Sovereignty: The UN and the Westphalian Legacy

  • Laurence Peters


The 50 international delegates who assembled in 1945 in San Francisco to vote on the UN Charter recognized that there the international system that had produced two world wars in the space of 30 years needed to be radically rethought. What they were not sure about was what type of governing body would emerge—would it be a dictatorship of the big five who would run roughshod over the small powers’ hard-won efforts to establish their own independence, or would it be another global debating chamber, as impotent in the face of crisis as the discredited League of Nations?


Unite Nation Security Council French Revolution Peace Treaty National Sovereignty 
These keywords were added by machine and not by the authors. This process is experimental and the keywords may be updated as the learning algorithm improves.


Unable to display preview. Download preview PDF.

Unable to display preview. Download preview PDF.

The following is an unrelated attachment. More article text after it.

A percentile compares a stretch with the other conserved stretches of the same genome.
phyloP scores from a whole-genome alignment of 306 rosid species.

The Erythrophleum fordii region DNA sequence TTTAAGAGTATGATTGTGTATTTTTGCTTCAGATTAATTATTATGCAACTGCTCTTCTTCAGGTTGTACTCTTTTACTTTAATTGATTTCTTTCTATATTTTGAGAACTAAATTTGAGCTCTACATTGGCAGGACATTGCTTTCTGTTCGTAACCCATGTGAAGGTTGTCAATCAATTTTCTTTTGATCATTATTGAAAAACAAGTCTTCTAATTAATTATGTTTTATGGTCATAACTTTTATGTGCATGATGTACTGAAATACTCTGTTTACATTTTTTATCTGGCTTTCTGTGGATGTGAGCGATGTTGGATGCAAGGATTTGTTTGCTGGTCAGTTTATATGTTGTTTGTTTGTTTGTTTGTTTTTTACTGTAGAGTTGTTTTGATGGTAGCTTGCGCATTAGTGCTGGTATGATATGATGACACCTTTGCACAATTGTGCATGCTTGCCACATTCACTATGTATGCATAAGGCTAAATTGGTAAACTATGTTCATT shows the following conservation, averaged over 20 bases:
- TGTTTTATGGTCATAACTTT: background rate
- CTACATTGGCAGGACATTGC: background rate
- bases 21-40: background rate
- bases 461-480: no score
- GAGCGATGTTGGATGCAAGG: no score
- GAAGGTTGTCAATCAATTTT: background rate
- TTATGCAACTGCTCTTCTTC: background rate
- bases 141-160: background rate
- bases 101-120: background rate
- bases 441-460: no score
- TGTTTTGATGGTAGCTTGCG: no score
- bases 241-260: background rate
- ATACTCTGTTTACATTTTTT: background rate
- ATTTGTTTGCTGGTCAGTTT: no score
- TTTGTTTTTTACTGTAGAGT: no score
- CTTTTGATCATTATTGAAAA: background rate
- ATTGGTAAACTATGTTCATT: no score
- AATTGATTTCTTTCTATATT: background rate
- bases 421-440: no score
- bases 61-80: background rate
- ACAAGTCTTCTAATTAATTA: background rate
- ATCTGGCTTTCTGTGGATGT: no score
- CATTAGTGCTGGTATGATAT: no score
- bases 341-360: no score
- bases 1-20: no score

1. 1.
    See D. Bosco, Five to Rule Them All: The US Security Council and the Making of the Modern World (New York: Oxford University Press, 2009), pp. 32–35.Google Scholar
  2. 2.
    As some commentators have pointed out, Westphalia did not create a system of sovereign states—since 1300 several states, particularly France and England, could be termed “sovereign” in the Westphalian sense. However, 1648 could mark their entry into the world of interdependent and legally sanctified state powers with a right to defend themselves against claims from the Holy Roman Empire. See D. Philpott, “Sovereignty,” The Stanford Encyclopedia of Philosophy, Summer 2014 ed., ed. E. N. Zalta, Scholar
  3. 3.
    Although, as some commentators have pointed out, the significance of the Peace of Westphalia has been exaggerated (states, for example, within the Holy Roman Empire had established many of the rights attaching to sovereignty prior to 1648, such as the ability to determine their own foreign policy), the German agreement changed the basis for how states coexisted. See A. Osiander, Sovereignty, International Relations, and the Westphalian Myth from Jus ad Bellum to Jus contra Bellum (Cambridge, MA: MIT Press, 2001).Google Scholar